McInerney is working to classify origami folds into “families” of crease patterns that share similar properties. He uses the periodic table of the elements as an analogy. He aims to show that certain geometrical patterns in origami result in similar material properties, just as elements with the same number of valence electrons share chemical properties. He is working with an experimentalist to validate his theoretical findings.
But when it comes to the craft itself, McInerney is less experienced. “In practice, I'm not a very good traditional origamist,” he says.
In another talk, Anne Meeussen, a postdoc at Harvard University, presented her efforts to build robots powered by fluids instead of electronics. In a fluid-driven robot, for example, tubes might fill with fluid to reach some threshold pressure, spurring valves to open and the robot to move.
From a theoretical standpoint, fluids behave like electrons do in electronics. In fluidic robots, the flow of a liquid or gas stands in for the flow of electrons; pressure replaces voltage. “If you look at the equations that describe an electronic network versus a fluidic network, they look the same,” says Meeussen, who has a background in theoretical physics. “The difference comes in when you start talking about applications.” It’s easier, for example, to design fluidic robots to be waterproof or robust to radiation, but electronics work much faster than fluid-driven machines.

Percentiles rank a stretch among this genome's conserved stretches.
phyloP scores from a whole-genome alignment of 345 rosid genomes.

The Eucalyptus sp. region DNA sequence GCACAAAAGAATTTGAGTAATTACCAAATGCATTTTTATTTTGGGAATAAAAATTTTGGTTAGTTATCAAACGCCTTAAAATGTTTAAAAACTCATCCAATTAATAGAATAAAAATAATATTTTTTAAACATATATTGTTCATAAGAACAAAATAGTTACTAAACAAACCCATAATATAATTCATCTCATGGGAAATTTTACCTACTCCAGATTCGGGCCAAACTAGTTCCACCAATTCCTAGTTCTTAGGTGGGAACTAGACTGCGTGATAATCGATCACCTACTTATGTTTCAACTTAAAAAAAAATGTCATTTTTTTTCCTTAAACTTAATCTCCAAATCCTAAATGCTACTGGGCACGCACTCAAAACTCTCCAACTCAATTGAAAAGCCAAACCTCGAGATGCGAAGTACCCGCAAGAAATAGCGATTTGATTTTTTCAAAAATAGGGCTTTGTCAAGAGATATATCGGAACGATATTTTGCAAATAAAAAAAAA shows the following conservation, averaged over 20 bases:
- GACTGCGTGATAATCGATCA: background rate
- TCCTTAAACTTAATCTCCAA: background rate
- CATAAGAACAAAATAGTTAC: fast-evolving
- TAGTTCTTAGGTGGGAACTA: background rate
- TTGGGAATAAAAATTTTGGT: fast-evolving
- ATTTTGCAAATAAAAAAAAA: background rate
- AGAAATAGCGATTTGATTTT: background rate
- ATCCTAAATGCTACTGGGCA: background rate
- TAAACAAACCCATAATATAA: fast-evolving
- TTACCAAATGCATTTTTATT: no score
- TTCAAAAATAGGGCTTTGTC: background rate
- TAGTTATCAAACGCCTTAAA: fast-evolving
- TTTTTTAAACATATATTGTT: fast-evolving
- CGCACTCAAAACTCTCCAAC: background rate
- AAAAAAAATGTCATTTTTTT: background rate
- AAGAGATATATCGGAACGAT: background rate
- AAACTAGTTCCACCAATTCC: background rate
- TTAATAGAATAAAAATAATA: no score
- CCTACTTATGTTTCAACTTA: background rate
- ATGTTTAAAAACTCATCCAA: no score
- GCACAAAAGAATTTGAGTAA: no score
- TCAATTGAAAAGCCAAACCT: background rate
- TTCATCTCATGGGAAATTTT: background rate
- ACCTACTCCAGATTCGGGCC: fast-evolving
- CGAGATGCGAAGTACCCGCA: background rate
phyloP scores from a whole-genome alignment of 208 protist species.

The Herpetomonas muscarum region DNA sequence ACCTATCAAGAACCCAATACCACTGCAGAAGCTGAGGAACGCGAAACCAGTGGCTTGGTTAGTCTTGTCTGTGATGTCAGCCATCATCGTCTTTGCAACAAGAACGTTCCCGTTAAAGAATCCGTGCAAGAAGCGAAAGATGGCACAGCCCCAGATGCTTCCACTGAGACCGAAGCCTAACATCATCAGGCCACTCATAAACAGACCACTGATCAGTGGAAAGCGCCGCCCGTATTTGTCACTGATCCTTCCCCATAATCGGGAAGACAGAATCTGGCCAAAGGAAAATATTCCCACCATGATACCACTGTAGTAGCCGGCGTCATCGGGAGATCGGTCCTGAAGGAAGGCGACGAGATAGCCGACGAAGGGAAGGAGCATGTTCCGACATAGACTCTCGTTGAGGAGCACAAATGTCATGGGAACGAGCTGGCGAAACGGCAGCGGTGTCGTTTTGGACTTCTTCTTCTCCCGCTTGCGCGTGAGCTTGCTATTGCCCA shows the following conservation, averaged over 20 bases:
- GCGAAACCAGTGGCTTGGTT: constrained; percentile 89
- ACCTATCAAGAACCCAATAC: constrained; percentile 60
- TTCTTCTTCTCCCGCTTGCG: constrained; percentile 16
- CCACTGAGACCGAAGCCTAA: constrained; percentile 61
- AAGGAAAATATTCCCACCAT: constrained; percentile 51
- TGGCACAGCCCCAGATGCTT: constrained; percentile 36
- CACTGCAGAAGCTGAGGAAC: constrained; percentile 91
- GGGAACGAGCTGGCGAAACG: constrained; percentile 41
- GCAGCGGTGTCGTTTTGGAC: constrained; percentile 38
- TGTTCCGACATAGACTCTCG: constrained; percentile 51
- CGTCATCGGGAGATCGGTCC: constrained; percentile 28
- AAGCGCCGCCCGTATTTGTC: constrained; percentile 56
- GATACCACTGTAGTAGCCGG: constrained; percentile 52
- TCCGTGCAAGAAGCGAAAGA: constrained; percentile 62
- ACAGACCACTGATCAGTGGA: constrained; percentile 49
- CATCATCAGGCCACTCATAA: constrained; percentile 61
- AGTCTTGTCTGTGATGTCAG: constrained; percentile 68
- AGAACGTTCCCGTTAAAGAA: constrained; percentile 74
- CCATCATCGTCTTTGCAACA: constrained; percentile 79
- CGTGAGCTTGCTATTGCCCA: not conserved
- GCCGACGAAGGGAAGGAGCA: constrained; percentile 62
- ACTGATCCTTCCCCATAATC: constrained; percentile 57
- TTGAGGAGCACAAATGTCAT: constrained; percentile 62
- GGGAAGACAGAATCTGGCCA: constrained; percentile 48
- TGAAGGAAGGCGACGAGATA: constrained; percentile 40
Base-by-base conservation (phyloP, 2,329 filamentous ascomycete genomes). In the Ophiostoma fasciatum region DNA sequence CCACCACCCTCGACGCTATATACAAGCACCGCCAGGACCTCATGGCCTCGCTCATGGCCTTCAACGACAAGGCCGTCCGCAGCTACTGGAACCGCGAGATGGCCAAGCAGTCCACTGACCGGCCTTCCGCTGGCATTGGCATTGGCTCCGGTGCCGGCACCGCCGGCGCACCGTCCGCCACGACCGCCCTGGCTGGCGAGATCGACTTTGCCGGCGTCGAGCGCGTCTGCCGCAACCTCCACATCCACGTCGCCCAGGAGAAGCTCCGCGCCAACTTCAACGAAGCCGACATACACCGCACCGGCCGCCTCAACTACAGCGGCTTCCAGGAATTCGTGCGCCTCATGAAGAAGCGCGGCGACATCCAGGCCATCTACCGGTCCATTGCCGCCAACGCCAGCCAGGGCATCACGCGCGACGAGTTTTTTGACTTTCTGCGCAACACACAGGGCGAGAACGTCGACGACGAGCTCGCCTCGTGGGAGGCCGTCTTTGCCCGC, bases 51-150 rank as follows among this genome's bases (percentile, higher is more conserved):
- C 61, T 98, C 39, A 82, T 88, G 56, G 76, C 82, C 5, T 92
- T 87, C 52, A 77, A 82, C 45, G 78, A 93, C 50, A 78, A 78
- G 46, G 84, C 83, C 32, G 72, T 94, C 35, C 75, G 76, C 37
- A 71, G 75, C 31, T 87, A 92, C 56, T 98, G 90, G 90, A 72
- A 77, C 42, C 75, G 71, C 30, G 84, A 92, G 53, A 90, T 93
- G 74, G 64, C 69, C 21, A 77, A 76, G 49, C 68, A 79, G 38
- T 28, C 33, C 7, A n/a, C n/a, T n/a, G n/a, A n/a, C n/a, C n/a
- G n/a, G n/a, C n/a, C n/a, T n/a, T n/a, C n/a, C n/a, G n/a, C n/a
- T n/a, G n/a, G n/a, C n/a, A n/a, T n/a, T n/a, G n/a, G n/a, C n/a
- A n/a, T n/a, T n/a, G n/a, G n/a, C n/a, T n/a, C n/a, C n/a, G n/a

Other researchers have demonstrated fluid-driven prototypes, including one group that used carbon dioxide gas to make a sweatshirt lift its own hood. But these efforts have tended to borrow design strategies from electronics, such as using sequentially and serially connected modular components to complete a task.
However, Meeussen’s team is experimenting with a different design strategy. Instead of piecing together the robot component by component, as in conventional electronics, they start by simulating a random network of fluidic tubes. Then, they task a machine learning-inspired algorithm to remove tubes until the network achieves the intended goal, such as having the network move an object. The process is more akin to sculpting, as it involves removing unnecessary parts from the system, rather than building it up like Legos.
Meeussen presented a simulated fluidic network, designed using this strategy, that “learned” to classify three species of irises. She encoded properties of each flower, like petal length, into fluid pressures, which she inputted to the network. Each species of iris corresponded to a specific output pressure. The network learned which tubes to remove to produce the output pressure corresponding to the correct iris species — and it classified the species correctly 96.7% of the time.
With these promising simulations, Meeussen is working with mechanical engineers and roboticists to make a real-world prototype of a fluid-driven robotic arm. “It's been amazing to work with people with such different backgrounds and see how we can complement each other,” she says.
Sophia Chen is a writer based in Columbus, Ohio.